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What We Know About Moderna's Coronavirus Vaccine and How it Differs from Pfizer's

Moderna's coronavirus vaccine candidate is similar to the Pfizer-BioNTech vaccine that was authorized and shipped out to the first Americans earlier this week.

Posted: Dec 17, 2020 9:10 PM
Updated: Dec 17, 2020 9:13 PM

Moderna's coronavirus vaccine candidate is similar to the Pfizer-BioNTech vaccine that was authorized and shipped out to the first Americans earlier this week.

But there are a few key differences. Most importantly, Moderna's vaccine can be stored in normal freezers and does not require a super-cold transportation network, making it more accessible for smaller facilities and local communities.

The US Food and Drug Administration's vaccine advisory committee meets Thursday to review whether to recommend emergency use authorization for Moderna's vaccine, with the FDA's decision expected by Friday.

Here's a look at what we know about the Moderna vaccine and how it compares to Pfizer's.

What is Moderna?

While Pfizer is a pharmaceutical behemoth, Moderna -- short for modified RNA -- is a biotech company based in Cambridge, Massachusetts.

Established in 2010, Moderna has never brought a product to market, or gotten any of its nine or so vaccine candidates approved for use by the FDA. It had also never brought a product to phase three of a clinical trial previously.

The company's scientists had already been collaborating with researchers from the National Institutes of Health on a vaccine for another coronavirus, Middle Eastern Respiratory Syndrome (MERS). When Chinese researchers released the genomic sequence for the novel coronavirus in mid-January, they had a jump start.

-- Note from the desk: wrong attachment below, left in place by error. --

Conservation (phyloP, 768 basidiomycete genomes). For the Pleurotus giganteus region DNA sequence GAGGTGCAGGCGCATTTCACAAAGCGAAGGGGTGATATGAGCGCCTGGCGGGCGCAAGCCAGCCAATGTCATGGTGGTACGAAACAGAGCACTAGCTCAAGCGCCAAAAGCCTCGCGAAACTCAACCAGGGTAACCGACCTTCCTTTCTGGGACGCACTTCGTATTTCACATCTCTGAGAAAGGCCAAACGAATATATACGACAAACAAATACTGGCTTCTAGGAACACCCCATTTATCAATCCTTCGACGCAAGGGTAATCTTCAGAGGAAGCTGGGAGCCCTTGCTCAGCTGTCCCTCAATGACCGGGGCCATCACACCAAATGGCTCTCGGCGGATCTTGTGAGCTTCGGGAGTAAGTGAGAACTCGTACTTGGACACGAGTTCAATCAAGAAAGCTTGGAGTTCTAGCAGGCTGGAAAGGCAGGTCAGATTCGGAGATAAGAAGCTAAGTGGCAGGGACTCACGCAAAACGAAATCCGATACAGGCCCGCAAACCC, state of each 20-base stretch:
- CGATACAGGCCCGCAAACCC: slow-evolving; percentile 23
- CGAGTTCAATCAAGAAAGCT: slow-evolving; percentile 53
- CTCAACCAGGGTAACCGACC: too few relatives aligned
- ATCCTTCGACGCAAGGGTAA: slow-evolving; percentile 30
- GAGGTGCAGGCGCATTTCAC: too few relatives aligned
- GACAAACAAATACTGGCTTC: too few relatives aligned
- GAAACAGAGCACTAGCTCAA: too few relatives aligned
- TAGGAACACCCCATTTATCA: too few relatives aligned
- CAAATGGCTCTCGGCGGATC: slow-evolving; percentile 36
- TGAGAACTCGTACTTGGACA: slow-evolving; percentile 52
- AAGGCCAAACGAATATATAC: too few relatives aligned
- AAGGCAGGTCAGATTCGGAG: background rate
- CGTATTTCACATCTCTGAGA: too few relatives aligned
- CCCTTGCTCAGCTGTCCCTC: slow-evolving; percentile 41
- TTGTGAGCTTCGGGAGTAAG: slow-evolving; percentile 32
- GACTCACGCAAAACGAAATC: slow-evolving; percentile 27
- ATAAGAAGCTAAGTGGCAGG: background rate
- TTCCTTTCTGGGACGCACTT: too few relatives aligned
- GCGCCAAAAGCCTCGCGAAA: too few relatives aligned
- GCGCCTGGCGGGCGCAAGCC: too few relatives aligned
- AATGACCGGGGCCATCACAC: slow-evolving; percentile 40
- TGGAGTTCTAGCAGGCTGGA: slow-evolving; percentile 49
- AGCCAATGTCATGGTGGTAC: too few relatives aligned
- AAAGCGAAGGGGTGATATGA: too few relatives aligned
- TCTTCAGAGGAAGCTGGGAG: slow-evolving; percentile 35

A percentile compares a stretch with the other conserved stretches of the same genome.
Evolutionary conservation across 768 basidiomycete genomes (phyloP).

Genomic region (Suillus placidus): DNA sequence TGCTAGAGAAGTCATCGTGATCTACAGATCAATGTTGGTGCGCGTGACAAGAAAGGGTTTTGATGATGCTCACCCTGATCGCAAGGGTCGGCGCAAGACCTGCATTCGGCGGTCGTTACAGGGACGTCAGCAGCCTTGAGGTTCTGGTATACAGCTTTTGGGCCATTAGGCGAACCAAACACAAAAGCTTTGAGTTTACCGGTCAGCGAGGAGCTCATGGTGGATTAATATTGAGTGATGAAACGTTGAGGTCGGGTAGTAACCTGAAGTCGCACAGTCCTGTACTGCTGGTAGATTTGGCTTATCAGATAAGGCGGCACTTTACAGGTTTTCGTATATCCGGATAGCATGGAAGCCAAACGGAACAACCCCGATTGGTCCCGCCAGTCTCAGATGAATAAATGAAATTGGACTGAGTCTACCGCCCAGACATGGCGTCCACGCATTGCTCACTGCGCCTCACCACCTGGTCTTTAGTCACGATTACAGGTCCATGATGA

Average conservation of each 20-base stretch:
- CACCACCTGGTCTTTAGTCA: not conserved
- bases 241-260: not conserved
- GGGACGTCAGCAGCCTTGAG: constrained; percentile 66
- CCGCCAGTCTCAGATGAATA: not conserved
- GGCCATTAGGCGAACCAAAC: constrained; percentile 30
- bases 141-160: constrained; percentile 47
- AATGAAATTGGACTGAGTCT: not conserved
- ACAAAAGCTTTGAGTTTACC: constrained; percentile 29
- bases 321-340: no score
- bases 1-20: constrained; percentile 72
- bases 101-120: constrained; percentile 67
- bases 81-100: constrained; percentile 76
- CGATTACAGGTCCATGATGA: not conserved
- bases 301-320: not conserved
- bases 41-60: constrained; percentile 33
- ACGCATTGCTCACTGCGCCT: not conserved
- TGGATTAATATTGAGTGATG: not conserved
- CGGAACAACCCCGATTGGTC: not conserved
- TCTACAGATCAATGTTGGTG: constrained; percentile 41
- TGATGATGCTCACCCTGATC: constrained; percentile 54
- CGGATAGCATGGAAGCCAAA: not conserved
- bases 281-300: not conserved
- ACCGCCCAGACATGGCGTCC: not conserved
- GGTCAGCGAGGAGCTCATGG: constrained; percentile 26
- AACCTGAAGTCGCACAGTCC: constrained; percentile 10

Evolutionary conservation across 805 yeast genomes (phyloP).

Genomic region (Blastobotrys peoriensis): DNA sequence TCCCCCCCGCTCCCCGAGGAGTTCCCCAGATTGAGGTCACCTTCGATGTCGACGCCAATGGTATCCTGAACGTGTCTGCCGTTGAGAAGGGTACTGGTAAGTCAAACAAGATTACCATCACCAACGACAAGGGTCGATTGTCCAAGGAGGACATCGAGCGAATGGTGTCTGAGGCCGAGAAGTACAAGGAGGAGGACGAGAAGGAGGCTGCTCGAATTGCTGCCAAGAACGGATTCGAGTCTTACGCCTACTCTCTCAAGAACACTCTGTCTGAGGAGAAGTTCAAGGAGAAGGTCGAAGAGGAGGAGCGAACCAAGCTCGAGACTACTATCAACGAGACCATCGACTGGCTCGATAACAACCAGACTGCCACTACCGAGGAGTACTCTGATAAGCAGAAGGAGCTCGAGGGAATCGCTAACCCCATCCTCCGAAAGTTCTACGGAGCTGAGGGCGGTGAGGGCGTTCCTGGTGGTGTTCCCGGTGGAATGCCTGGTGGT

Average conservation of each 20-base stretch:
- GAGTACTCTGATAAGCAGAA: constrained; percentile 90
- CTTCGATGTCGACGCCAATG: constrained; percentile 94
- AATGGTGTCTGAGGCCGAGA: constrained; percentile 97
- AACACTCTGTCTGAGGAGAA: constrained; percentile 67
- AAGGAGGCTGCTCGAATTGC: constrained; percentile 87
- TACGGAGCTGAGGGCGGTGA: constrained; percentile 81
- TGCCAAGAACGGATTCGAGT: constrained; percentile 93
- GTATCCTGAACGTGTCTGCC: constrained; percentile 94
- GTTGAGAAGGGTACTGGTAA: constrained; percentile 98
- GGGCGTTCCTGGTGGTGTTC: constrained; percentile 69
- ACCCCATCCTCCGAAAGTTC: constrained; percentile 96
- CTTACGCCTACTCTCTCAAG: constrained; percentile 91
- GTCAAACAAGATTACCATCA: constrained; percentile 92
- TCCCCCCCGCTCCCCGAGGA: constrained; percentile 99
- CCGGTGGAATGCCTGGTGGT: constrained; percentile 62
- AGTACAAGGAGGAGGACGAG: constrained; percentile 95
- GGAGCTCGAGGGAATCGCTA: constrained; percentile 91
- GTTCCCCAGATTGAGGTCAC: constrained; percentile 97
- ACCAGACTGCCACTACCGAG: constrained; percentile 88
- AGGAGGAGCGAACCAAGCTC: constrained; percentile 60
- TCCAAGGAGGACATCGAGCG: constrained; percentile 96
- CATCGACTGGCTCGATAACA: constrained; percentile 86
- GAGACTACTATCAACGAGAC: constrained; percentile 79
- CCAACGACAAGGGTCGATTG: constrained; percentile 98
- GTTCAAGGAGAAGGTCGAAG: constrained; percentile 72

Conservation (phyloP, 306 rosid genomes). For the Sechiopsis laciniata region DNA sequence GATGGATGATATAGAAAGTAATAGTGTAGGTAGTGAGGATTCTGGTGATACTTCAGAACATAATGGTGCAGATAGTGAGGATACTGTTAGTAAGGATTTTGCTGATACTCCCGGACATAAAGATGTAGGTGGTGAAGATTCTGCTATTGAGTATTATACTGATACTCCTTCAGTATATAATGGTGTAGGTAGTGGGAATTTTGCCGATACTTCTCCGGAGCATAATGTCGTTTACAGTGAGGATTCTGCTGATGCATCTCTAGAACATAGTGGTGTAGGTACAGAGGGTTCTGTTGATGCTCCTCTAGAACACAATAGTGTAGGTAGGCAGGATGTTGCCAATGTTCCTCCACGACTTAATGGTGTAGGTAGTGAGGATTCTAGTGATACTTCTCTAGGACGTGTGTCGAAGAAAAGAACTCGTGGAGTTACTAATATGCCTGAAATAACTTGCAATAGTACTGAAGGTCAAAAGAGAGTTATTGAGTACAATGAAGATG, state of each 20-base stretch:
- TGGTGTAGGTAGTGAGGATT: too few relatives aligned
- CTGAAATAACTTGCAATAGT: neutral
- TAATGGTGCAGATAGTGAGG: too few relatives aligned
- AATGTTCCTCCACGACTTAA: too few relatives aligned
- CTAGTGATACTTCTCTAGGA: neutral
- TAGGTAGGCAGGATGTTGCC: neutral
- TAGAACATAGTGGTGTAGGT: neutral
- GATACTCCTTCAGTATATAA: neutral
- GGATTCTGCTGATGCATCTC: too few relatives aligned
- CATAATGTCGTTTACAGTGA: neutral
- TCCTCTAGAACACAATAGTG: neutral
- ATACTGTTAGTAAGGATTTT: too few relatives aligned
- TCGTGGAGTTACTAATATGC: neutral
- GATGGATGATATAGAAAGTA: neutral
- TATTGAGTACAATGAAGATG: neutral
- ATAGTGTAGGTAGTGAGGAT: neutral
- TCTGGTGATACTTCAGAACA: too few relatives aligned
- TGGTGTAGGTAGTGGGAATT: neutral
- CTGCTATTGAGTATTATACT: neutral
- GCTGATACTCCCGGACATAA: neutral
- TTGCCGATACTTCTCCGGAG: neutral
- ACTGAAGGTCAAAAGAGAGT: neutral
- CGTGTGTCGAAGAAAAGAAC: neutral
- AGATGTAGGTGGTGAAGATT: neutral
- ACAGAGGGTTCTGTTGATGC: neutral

The vaccine, called mRNA-1273, had development help from the National Institute of Allergy and Infectious Diseases. The US Biomedical Advance Research and Development Authority, known as BARDA, supported late-stage clinical trials and has helped scale up manufacturing.

The FDA green-lit clinical trials of Moderna's vaccine on March 3, the first out of the gate. Its advanced stage clinical trial started July 27 and it was the first government-funded Phase 3 clinical trial for a Covid-19 vaccine in the US. The company applied to the FDA for emergency use authorization for the vaccine on November 30.

Does the vaccine work?

The Moderna vaccine was effective in preventing Covid-19 cases in total and in limiting severe Covid-19 during the trial.

The vaccine's efficacy against Covid-19 was 94.1%, occurring at least 14 days after the second dose, according to a briefing document released by an advisory committee to the FDA.

In Moderna's trial, 15,000 study participants were given a placebo, which is a shot of saline that has no effect. Over several months, 185 of them developed Covid-19, with 30 developing severe forms of the disease. One of them died.

Another 15,000 participants were given the vaccine, and only 11 of them developed Covid-19. None of the 11 became severely ill.

The vaccine was effective across age groups, genders, racial and ethnic groups, and participants with medical comorbidities associated with high risk of severe Covid-19, according to the briefing document. About 10% of study participants were Black and 20% were of Hispanic or Latino.

How does it work?

Like Pfizer's vaccine, Moderna's delivers messenger RNA, or mRNA, which is a genetic recipe for making a piece of the spikes that sit atop the coronavirus. Once injected, the body's immune system makes antibodies to the spikes. If a vaccinated person is later exposed to the coronavirus, those antibodies should stand at the ready to attack the virus.

The Moderna vaccine in particular contains a synthetic mRNA that codes for a structure called the "pre-fusion stabilized spike glycoprotein" of the virus.

The vaccine also contains fatty materials called lipids, tromethamine, tromethamine hydrochloride, acetic acid, sodium acetate and sucrose.

How is Moderna's vaccine different from Pfizer's?

The two vaccines are very similar, but they have a few key differences that make Moderna's vaccine "more flexible," as US Health and Human Services Secretary Alex Azar said last month.

Efficacy: Both Moderna's and the Pfizer-BioNTech vaccine have shown similar efficacy levels of near 95%.